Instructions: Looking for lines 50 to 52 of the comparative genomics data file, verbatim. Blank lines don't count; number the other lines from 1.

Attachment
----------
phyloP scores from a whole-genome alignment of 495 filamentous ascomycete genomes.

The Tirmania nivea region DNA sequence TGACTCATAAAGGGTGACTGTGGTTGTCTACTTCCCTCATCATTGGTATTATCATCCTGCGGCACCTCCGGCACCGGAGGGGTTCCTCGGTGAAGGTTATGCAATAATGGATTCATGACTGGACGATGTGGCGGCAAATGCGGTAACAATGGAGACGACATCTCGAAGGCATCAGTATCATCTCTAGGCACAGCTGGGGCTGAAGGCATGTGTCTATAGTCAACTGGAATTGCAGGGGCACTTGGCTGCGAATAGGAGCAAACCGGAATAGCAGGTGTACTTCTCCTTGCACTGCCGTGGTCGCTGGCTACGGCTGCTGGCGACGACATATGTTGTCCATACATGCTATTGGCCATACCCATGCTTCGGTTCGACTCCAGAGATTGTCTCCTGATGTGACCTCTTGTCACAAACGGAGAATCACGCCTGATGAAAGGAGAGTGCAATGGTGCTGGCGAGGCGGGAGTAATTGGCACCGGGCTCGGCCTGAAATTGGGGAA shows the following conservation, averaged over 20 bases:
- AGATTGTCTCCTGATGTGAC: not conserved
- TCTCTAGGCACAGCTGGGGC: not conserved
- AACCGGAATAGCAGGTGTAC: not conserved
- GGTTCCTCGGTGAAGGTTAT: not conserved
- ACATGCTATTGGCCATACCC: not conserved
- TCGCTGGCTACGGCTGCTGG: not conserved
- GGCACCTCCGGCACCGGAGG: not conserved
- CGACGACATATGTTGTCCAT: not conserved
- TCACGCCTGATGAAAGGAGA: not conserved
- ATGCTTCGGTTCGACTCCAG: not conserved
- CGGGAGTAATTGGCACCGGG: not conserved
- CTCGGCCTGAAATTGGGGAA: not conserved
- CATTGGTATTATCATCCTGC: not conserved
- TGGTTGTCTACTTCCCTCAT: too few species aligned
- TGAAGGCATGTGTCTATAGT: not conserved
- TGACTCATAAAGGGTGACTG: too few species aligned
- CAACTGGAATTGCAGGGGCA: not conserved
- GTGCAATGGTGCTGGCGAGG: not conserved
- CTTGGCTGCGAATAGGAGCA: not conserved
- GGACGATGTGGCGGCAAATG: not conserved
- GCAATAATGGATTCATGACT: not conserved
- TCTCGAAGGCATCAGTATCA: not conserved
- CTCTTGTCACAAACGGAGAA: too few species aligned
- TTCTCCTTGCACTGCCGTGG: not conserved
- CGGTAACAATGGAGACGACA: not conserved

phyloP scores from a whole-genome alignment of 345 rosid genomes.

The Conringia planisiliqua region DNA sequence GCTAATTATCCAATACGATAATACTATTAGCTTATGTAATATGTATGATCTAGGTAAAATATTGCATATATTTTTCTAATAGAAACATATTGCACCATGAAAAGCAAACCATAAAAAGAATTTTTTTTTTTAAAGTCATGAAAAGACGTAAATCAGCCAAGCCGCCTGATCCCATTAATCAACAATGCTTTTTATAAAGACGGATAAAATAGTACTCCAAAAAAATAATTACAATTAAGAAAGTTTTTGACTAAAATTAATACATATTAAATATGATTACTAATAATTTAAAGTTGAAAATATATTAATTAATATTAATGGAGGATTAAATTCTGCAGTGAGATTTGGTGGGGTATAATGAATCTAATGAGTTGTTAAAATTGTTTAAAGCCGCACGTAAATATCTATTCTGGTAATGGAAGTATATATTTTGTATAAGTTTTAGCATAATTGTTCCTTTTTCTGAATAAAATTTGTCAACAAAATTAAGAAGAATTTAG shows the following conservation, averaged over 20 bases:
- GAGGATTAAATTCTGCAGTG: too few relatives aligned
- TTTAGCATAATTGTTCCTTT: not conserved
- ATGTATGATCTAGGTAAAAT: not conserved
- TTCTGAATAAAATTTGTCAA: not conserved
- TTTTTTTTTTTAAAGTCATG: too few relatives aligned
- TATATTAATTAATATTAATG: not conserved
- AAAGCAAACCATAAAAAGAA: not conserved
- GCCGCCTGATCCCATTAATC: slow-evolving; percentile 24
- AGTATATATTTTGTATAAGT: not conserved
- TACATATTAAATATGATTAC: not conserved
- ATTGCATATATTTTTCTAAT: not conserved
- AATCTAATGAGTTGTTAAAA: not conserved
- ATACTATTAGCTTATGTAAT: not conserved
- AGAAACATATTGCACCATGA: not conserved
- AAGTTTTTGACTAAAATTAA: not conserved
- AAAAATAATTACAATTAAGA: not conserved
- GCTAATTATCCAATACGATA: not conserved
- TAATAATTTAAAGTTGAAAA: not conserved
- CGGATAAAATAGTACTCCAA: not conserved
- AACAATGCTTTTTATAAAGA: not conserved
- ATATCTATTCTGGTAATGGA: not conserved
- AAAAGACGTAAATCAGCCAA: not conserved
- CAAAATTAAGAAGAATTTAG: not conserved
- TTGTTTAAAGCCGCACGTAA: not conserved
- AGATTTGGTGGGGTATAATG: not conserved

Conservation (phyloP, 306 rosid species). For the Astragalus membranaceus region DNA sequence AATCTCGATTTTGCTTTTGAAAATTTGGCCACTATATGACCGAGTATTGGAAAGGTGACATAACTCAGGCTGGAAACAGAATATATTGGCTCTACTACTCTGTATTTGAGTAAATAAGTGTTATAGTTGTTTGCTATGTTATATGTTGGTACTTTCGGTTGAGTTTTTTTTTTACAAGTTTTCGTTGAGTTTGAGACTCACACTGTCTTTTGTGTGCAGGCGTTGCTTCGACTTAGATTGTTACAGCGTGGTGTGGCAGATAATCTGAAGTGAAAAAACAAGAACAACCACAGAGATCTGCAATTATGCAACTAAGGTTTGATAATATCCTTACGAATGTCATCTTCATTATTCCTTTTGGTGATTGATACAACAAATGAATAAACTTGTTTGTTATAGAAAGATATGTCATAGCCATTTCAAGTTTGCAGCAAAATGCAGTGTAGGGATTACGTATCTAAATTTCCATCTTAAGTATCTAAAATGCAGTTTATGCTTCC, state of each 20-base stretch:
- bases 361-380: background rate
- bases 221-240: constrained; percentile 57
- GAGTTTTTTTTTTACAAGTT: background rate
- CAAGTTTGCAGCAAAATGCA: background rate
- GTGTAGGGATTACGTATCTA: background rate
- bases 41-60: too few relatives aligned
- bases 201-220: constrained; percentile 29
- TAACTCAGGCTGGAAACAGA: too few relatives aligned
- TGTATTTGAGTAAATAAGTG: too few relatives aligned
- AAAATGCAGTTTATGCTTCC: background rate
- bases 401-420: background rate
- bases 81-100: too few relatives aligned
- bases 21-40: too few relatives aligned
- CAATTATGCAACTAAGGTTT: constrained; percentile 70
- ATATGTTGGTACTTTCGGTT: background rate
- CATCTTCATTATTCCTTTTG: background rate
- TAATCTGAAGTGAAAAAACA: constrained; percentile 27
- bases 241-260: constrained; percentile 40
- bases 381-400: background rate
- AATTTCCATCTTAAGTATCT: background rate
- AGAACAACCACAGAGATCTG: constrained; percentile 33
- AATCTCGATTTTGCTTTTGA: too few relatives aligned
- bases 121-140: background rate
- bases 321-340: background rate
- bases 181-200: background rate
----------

- ATATCTATTCTGGTAATGGA: not conserved
- AAAAGACGTAAATCAGCCAA: not conserved
- CAAAATTAAGAAGAATTTAG: not conserved